Profiling Raspberry Pi Pico Projects with VisualGDB

This tutorial shows how to profile the Raspberry Pi Pico project that use PicoSDK with VisualGDB. We will create a basic project using demonstrating the USB connectivity, and will show how to use the instrumenting profiler to analyze which functions take the most time.

  1. Start Visual Studio and locate the VisualGDB Raspberry Pi Pico Project Wizard:
  2. Enter the name and location for your project:
  3. On the first page of the VisualGDB-specific part of the wizard, select “Create a new project based on a sample project”:
  4. Pick your ARM toolchain and the PicoSDK version that you would like to use. If you have not created PicoSDK-based projects yet, VisualGDB can automatically download and install the latest PicoSDK for you:
  5. Select the project template you would like to clone. In this tutorial, we will create a project based on the hello_world\usb example:
  6. Finally, connect a debugger to your board and select the debugging settings on the last page of the wizard. Use the “Test” button to verify that the debugging connection works:
  7. Press “Finish” to create the project. Once it has been created, build it by pressing Ctrl-Shift-B:
  8. Before we can profile the project with VisualGDB, we need to reference the Fast Semihosting and Embedded Profiler framework. Open VisualGDB Project Properties, go to the Embedded Frameworks page and reference it there:Make sure that the following configuration options are set as shown below:
    • Exclude sampling profiler code” checkbox should be checked, as the sampling profiler does not support Raspberry Pi Pico yet.
    • Redirect printf() to fast semihosting” checkbox should be unchecked, as trying to use the Raspberry Pi Pico semihosting while profiling may result in a crash.
  9. Modify the main source file to include <SysprogsProfiler.h> and call InitializeInstrumentingProfiler() from main() as shown below. Then, build the project and select “Analyze->Analyze Performance with VisualGDB:
  10. In the New Profiling Session window select “Instrument functions to record their time”. Note that some of the PicoSDK functions are placed in RAM and instrumenting them may result in a crash. In order to exclude them from instrumentation, sort the functions by address and uncheck every function located in RAM:Note that you can uncheck multiple functions by selecting them with Shift, and pressing Space.
  11. Press “OK” to start a profiling session. The PicoSDK will likely trigger a breakpoint as shown below:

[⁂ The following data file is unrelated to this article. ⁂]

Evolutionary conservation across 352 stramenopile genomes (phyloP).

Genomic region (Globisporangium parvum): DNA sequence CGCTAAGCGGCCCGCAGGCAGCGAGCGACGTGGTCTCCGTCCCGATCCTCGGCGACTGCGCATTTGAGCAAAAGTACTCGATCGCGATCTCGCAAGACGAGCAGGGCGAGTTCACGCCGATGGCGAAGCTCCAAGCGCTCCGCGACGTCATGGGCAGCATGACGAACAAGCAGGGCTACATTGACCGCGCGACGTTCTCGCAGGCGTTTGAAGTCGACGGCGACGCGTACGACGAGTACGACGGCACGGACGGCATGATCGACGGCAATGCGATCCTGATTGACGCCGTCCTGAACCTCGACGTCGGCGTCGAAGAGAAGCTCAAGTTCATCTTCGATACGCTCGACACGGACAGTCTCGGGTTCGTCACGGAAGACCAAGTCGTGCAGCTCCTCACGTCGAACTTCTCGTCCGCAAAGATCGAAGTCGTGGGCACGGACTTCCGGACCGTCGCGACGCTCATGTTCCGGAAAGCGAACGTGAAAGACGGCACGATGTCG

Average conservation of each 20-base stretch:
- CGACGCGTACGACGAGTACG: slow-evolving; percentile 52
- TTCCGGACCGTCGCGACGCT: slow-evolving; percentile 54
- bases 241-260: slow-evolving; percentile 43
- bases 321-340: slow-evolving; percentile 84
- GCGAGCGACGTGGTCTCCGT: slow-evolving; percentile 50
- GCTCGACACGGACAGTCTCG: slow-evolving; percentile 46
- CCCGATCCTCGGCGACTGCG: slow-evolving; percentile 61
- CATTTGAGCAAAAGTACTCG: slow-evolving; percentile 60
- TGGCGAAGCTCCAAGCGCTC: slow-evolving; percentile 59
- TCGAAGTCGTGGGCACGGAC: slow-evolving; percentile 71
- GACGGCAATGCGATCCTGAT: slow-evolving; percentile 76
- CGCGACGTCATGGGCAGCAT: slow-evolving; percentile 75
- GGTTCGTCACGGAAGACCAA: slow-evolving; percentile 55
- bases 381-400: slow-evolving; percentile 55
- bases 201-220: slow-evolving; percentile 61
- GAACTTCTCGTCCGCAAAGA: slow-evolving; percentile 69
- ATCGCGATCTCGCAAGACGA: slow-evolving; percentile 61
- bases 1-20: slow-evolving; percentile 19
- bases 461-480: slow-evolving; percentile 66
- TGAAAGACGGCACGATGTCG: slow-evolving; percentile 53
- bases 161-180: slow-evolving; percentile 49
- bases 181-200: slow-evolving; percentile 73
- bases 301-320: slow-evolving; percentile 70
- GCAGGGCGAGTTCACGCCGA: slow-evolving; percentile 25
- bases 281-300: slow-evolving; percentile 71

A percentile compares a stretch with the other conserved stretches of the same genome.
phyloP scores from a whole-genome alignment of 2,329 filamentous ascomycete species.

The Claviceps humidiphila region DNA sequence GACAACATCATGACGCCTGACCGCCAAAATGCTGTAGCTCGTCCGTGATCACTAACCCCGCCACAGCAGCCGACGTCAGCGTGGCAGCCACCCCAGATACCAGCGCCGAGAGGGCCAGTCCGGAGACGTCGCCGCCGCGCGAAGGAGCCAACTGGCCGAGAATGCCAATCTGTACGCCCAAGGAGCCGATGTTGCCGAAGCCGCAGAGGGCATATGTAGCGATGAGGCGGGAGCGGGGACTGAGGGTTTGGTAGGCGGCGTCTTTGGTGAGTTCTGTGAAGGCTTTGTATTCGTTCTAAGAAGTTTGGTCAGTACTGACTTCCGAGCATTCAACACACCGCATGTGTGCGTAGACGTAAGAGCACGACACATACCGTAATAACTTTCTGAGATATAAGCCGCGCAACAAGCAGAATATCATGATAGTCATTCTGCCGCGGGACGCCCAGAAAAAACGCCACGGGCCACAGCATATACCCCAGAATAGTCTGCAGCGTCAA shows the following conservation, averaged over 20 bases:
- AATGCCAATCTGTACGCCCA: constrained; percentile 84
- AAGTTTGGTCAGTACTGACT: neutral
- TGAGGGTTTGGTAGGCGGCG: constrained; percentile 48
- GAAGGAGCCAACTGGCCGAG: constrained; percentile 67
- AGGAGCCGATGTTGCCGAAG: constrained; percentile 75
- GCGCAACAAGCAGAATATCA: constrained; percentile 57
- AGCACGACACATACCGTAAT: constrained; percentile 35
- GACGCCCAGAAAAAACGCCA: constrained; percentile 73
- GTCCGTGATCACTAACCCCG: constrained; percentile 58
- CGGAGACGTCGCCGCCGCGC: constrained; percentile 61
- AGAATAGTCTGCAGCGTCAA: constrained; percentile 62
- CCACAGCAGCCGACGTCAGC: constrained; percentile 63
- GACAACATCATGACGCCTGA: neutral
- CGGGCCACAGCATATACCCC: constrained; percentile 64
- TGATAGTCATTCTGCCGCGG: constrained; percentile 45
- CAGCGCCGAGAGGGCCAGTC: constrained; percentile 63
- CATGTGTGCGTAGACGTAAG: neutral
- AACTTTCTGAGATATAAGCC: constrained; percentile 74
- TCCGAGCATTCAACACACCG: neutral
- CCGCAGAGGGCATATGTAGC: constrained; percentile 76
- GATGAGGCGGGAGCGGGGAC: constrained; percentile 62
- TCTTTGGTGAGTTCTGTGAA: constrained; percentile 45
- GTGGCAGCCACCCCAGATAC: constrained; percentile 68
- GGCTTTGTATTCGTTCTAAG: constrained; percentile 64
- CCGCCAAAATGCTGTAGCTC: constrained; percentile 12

12. Use the call stack to navigate to the function triggering it. As of PicoSDK 1.3.0, the hard_assert() inside irq_set_exclusive_handler() will trigger during a profiling session, because some of the interrupt handlers have been instrumented. You can suppress this breakpoint by commenting out the hard_assert() line shown below:
  13. Now that you have commented it out, you will be able to profile the code. Use the Live Profiling window to see what functions take the most time:Note that the “USB Hello, World” example shown in this tutorial will not work correctly when profiled in the Debug configuration. This happens because the overhead introduced by unoptimized profiling code make the code too slow to handle USB requests. Switching to the RelWithDebInfo configuration via Visual Studio Configuration Manager enables optimization and fully resolves the issue.
  14. You may find that some functions are called too frequently and are causing too much profiler overhead. If this happens, you can either exclude them from instrumentation via the New Profiling Session window, or programmatically suspend the profiler while they run. E.g. profiling an unoptimized build shows that most of the time is consumed by numerous small functions called by hardware_alarm_irq_handler():
  15. Use the Code Explorer to locate the g_SuppressInstrumentingProfiler variable. Edit the hardware_alarm_irq_handler() function to increment the it on entry and decrement it before exit:
  16. Now the overhead of the hardware_alarm_irq_handler() function has considerably reduced. The small functions called by it still work as before, but the profiler no longer measures their execution time separately, as if all of the work was done in hardware_alarm_irq_handler() itself: